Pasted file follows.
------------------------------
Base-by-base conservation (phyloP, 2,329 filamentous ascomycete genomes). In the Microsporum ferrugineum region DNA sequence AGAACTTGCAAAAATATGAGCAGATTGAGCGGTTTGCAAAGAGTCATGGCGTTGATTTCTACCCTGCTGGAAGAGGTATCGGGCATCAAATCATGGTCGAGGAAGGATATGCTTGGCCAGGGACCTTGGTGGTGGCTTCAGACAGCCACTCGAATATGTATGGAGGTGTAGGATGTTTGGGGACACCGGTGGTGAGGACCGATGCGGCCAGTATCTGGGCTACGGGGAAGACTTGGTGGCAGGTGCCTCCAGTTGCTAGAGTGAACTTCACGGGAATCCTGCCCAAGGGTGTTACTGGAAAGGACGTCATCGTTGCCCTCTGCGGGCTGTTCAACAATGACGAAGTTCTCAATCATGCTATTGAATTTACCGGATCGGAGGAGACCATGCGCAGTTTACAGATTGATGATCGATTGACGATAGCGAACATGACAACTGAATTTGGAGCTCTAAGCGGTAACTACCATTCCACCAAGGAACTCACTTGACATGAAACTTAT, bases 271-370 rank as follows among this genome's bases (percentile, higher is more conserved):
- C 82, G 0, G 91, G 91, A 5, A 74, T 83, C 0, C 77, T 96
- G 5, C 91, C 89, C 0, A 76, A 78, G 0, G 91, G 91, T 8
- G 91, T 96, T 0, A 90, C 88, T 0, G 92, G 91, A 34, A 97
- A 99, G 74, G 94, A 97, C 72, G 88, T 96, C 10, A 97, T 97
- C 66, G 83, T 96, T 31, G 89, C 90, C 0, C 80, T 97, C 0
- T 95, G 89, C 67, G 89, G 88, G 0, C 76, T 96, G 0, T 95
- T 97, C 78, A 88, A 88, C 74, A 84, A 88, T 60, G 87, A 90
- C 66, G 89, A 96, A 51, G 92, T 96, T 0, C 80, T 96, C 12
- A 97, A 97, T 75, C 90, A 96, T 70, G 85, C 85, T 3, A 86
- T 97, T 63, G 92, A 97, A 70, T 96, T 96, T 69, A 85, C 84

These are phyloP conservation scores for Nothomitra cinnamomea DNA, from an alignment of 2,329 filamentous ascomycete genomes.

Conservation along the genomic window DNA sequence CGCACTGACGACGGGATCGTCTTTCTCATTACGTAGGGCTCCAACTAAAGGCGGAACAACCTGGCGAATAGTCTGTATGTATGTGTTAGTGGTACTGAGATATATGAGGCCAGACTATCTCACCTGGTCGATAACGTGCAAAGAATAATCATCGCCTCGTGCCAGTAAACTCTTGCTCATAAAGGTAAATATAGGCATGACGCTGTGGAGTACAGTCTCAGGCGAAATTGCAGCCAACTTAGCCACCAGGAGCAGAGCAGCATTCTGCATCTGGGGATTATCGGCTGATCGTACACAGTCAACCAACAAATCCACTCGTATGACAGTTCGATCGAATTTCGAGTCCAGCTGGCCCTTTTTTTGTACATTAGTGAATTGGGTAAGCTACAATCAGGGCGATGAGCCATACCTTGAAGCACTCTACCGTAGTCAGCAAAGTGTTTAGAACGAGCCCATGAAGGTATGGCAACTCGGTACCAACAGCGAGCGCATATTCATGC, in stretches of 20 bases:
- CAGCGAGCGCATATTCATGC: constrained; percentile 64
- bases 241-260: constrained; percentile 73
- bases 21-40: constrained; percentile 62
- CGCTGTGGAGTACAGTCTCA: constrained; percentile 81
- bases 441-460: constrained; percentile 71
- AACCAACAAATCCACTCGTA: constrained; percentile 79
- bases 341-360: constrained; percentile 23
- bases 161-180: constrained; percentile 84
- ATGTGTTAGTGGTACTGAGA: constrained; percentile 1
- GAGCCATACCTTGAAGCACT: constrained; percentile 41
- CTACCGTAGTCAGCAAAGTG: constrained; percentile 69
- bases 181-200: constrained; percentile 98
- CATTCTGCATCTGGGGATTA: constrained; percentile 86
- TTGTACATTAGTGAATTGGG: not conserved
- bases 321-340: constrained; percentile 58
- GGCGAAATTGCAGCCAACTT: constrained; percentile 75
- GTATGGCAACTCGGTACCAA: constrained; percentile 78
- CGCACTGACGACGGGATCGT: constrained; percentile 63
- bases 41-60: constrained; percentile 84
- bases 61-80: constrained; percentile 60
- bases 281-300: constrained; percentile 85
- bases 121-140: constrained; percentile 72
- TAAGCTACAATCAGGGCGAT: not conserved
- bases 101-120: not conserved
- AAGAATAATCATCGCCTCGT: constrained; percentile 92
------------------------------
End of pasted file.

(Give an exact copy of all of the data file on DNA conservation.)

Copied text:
Base-by-base conservation (phyloP, 2,329 filamentous ascomycete genomes). In the Microsporum ferrugineum region DNA sequence AGAACTTGCAAAAATATGAGCAGATTGAGCGGTTTGCAAAGAGTCATGGCGTTGATTTCTACCCTGCTGGAAGAGGTATCGGGCATCAAATCATGGTCGAGGAAGGATATGCTTGGCCAGGGACCTTGGTGGTGGCTTCAGACAGCCACTCGAATATGTATGGAGGTGTAGGATGTTTGGGGACACCGGTGGTGAGGACCGATGCGGCCAGTATCTGGGCTACGGGGAAGACTTGGTGGCAGGTGCCTCCAGTTGCTAGAGTGAACTTCACGGGAATCCTGCCCAAGGGTGTTACTGGAAAGGACGTCATCGTTGCCCTCTGCGGGCTGTTCAACAATGACGAAGTTCTCAATCATGCTATTGAATTTACCGGATCGGAGGAGACCATGCGCAGTTTACAGATTGATGATCGATTGACGATAGCGAACATGACAACTGAATTTGGAGCTCTAAGCGGTAACTACCATTCCACCAAGGAACTCACTTGACATGAAACTTAT, bases 271-370 rank as follows among this genome's bases (percentile, higher is more conserved):
- C 82, G 0, G 91, G 91, A 5, A 74, T 83, C 0, C 77, T 96
- G 5, C 91, C 89, C 0, A 76, A 78, G 0, G 91, G 91, T 8
- G 91, T 96, T 0, A 90, C 88, T 0, G 92, G 91, A 34, A 97
- A 99, G 74, G 94, A 97, C 72, G 88, T 96, C 10, A 97, T 97
- C 66, G 83, T 96, T 31, G 89, C 90, C 0, C 80, T 97, C 0
- T 95, G 89, C 67, G 89, G 88, G 0, C 76, T 96, G 0, T 95
- T 97, C 78, A 88, A 88, C 74, A 84, A 88, T 60, G 87, A 90
- C 66, G 89, A 96, A 51, G 92, T 96, T 0, C 80, T 96, C 12
- A 97, A 97, T 75, C 90, A 96, T 70, G 85, C 85, T 3, A 86
- T 97, T 63, G 92, A 97, A 70, T 96, T 96, T 69, A 85, C 84

These are phyloP conservation scores for Nothomitra cinnamomea DNA, from an alignment of 2,329 filamentous ascomycete genomes.

Conservation along the genomic window DNA sequence CGCACTGACGACGGGATCGTCTTTCTCATTACGTAGGGCTCCAACTAAAGGCGGAACAACCTGGCGAATAGTCTGTATGTATGTGTTAGTGGTACTGAGATATATGAGGCCAGACTATCTCACCTGGTCGATAACGTGCAAAGAATAATCATCGCCTCGTGCCAGTAAACTCTTGCTCATAAAGGTAAATATAGGCATGACGCTGTGGAGTACAGTCTCAGGCGAAATTGCAGCCAACTTAGCCACCAGGAGCAGAGCAGCATTCTGCATCTGGGGATTATCGGCTGATCGTACACAGTCAACCAACAAATCCACTCGTATGACAGTTCGATCGAATTTCGAGTCCAGCTGGCCCTTTTTTTGTACATTAGTGAATTGGGTAAGCTACAATCAGGGCGATGAGCCATACCTTGAAGCACTCTACCGTAGTCAGCAAAGTGTTTAGAACGAGCCCATGAAGGTATGGCAACTCGGTACCAACAGCGAGCGCATATTCATGC, in stretches of 20 bases:
- CAGCGAGCGCATATTCATGC: constrained; percentile 64
- bases 241-260: constrained; percentile 73
- bases 21-40: constrained; percentile 62
- CGCTGTGGAGTACAGTCTCA: constrained; percentile 81
- bases 441-460: constrained; percentile 71
- AACCAACAAATCCACTCGTA: constrained; percentile 79
- bases 341-360: constrained; percentile 23
- bases 161-180: constrained; percentile 84
- ATGTGTTAGTGGTACTGAGA: constrained; percentile 1
- GAGCCATACCTTGAAGCACT: constrained; percentile 41
- CTACCGTAGTCAGCAAAGTG: constrained; percentile 69
- bases 181-200: constrained; percentile 98
- CATTCTGCATCTGGGGATTA: constrained; percentile 86
- TTGTACATTAGTGAATTGGG: not conserved
- bases 321-340: constrained; percentile 58
- GGCGAAATTGCAGCCAACTT: constrained; percentile 75
- GTATGGCAACTCGGTACCAA: constrained; percentile 78
- CGCACTGACGACGGGATCGT: constrained; percentile 63
- bases 41-60: constrained; percentile 84
- bases 61-80: constrained; percentile 60
- bases 281-300: constrained; percentile 85
- bases 121-140: constrained; percentile 72
- TAAGCTACAATCAGGGCGAT: not conserved
- bases 101-120: not conserved
- AAGAATAATCATCGCCTCGT: constrained; percentile 92